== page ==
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    Optical coherence theory was developed rather late. Glauber's famous papers came in the sixties. The first experiment in this direction was the HBT experiment which came in the fifities - and sparked some controversy. Usually quantum optical coherence theory will just make it to specialized courses at universities having at least some focus on optics. Otherwise it is indeed omitted quite often.

    However, I think the recent "birthdays" in this field added to its attractivity - in 2000 we had 100 years of light quanta and the Nobel prize going to Glauber (his Nobel speech of the same name is a great introduction into the topic) and in this year we have the 60th birthday of the laser.
  20. Jul 15, 2010 #19
    Yes, it seems that after all the success of QED and subsequent field theories the question about what is actually doing the interfering in the case of photons has been neglected over the years.

    You pointed out the rather vague comment in the last paragraph of that blog I linked to about a subsequent experiment showing that interference between the two maser sources was still present even when there was high probability of only one photon being emitted between detections.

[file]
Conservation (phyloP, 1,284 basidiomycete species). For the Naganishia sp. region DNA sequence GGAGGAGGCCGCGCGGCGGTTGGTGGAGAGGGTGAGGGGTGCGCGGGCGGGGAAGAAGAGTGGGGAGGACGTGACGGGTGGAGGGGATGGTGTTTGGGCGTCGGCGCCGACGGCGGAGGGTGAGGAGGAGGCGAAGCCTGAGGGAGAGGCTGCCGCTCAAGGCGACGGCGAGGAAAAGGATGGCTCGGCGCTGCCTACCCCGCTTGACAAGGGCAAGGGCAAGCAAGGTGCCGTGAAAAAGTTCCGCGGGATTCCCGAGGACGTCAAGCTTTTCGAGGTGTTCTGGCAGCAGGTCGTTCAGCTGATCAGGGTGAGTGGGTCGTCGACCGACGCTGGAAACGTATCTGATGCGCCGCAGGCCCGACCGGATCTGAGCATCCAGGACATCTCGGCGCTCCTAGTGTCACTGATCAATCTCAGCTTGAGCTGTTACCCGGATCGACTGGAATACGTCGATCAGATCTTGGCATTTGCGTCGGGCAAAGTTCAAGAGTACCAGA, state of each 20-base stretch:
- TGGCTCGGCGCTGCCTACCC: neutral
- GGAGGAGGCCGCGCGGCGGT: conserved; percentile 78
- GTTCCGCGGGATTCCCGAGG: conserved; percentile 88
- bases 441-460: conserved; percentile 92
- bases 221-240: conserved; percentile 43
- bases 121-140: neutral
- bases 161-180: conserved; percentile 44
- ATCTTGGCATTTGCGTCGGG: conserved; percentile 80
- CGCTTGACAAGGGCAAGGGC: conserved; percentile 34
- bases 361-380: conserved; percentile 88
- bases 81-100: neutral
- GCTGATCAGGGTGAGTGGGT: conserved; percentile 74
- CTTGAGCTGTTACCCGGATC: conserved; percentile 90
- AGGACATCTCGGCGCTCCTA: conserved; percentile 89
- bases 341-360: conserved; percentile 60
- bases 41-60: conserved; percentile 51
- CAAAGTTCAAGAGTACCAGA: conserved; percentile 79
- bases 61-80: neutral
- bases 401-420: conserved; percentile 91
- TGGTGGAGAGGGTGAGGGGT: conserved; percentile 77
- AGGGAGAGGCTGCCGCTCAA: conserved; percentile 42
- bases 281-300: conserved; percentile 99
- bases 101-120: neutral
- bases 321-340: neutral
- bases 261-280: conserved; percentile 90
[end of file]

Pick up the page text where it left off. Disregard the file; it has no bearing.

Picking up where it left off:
What is not in dispute is that there can be no way of knowing which of the two sources any of these single photons came from if the interference is to be observed.

    If we follow Cthugha's suggestion and interpret this phenomenon as an interference of probability amplitudes (contributed from each source) then it makes sense - whether there is one photon or many they will be distributed according to the probability amplitudes.

    However, note that this definitely can't be interpreted as a photon interfering with only itself (since we have two probability amplitudes interfering). :smile:

    But then what causes the probability amplitudes?